The booklet of Africa-Europe Innovation Partnership presents activities and importance of the initiative for both continents. It outlines the AEIP approach and innovation system strategy to build on the strongest potential of new partnerships and collaboration. Have a look at testimonies of participants and stakeholders involved! In order to access the booklet please download the file below.
Call for Applications: International Mentoring for Technology Businesses with a focus on Female Empowerment
enpact e.V. will run a new 8-month mentoring programme for technology businesses from Africa and Europe. The programme aims to strengthen technology focus and foster international partnerships between technology businesses from Africa and Europe.
It is another initiative under the Strategic Partnership Digital Africa (SPDA) - a network of the German development cooperation and over 200 European companies with the aim to initiate innovative public-private projects in African countries - funded by the Federal Ministry for Economic Cooperation and Development and coordinated by the Deutsche Gesellschaft für Internationale Zusammenarbeit (GIZ) GmbH. The programme target group are businesses with a
special focus on the support of women, either directly (with special programmes targeting women as employees on all levels - especially in executive positions) or indirectly with products and services that are especially designed for women empowerment.
The programme offers coaching and mentoring for founders by international mentors to strengthen their business model, growth strategy, roadmap, international network and partnerships. 15 companies will be selected to participate in the programme, which will include:
The population boom in West African countries is bringing more and more young people into a labor market that cannot yet absorb them. Many of these young people are now turning to entrepreneurship as a source of employment. This, however, often takes the form of subsistence and informal entrepreneurship.
Unlike growth and innovative entrepreneurship, this form of entrepreneurship is not capable of generating sustainable jobs and therefore cannot act as an engine for economic development.
Innovative entrepreneurship is proven to be a determining factor of growth: it stimulates productivity, creates jobs and helps improve citizens’ quality of life. So-called ‘growth entrepreneurs’ are the drivers behind this innovation and they contribute to their countries’ economic and social development. As Joseph Schumpeter once said, ”innovation is the driving force of economic progress, and entrepreneurs are the agents of innovation.”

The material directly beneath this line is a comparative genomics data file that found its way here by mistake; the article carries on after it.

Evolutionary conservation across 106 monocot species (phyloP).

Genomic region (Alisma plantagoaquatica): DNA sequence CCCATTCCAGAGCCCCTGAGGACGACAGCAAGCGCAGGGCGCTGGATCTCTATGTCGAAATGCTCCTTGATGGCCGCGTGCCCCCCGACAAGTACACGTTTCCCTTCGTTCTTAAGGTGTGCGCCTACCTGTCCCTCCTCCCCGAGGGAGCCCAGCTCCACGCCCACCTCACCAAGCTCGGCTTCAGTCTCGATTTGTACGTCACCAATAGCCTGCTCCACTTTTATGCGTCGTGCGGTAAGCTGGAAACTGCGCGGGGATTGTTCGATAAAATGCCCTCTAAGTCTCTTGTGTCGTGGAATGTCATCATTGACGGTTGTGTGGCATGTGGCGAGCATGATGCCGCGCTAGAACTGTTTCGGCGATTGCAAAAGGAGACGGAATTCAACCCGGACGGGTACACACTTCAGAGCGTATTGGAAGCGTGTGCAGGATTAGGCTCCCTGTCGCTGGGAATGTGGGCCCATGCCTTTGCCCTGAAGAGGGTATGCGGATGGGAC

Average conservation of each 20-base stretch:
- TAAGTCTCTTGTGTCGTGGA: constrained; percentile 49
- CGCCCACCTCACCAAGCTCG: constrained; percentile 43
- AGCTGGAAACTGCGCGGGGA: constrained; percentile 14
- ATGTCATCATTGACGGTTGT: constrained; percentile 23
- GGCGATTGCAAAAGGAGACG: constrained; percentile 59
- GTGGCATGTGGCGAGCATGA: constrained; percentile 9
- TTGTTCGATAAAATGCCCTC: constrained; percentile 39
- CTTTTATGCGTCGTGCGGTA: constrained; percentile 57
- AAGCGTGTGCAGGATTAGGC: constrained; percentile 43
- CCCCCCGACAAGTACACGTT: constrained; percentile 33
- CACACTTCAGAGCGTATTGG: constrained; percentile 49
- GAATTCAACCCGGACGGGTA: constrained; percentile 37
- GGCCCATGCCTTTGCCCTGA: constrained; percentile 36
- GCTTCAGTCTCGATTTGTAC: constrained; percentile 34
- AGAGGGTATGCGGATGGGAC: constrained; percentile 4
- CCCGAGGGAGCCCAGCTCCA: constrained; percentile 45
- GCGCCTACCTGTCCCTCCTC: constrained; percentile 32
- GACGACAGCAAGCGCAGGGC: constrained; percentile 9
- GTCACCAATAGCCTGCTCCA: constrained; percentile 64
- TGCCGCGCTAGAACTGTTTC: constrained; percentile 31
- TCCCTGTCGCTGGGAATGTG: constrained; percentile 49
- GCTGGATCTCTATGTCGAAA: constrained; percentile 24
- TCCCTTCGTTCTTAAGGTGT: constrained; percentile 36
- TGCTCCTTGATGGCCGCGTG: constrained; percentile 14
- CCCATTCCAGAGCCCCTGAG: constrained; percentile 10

Academic paper on the Introduction to supporting entrepreneurs through the lenses of academic research. Article writen by Didier Chabaud, Karim Messeghem, Sylvie Sammut and available in French language only.
After encouraging the creation of companies based on the results of public research, the challenge for public authorities is now more to grow these companies to benefit the national economy from their high potential. This article examines the role that support can play in the growth of these businesses. It draws on the analysis of ten years of operation of a public incubator, Languedoc-Roussillon Incubation, to propose avenues for action. Article is available in French language only.
Academic paper on the entrepreneur-support structure relationship through various theoretical models from management sciences
This contribution offers a modelization of the entrepreneurial accompanying relation with a focus on players'games and intersubjectivity which are constitutive elements of the accompanying relation. Critical configurations which restrict nascent entrepreneur's learning capability are described. The article is only available in French language.
Toolkit for Business Incubators in developing countries and training materials consisting of the following modules:
- Business Incubation Definitions and Principles
- Planning an Incubator
- Marketing and Stakeholder Management
- Financing an Incubator
- Managing the Incubator
- Monitoring, Evaluation and Benchmarking
- Implementing a Mentoring Program
- Deals and Financing for the Incubator Clients
- Technology Commercialization Through Incubation
- Setting up Virtual Services
- Agribusiness Incubation
Analysis of the business incubator and their ecosystem.
Report concerning promotion of best practices for business incubators in growing new businesses. In particular, the report analyses which activities and services are of most added-value to startups.
One of the main deliverable of the Cleantech Incubation Europe (CIE) INTERREG IVC project is this handbook aiming to share best practices from the incubation of cleantech start-ups across Europe to foster entrepreneurship and the green economy.
Start-up Guide for Incubator Developers detailing issues faced by SMEs, reasons for business incubation and various models for business incubators.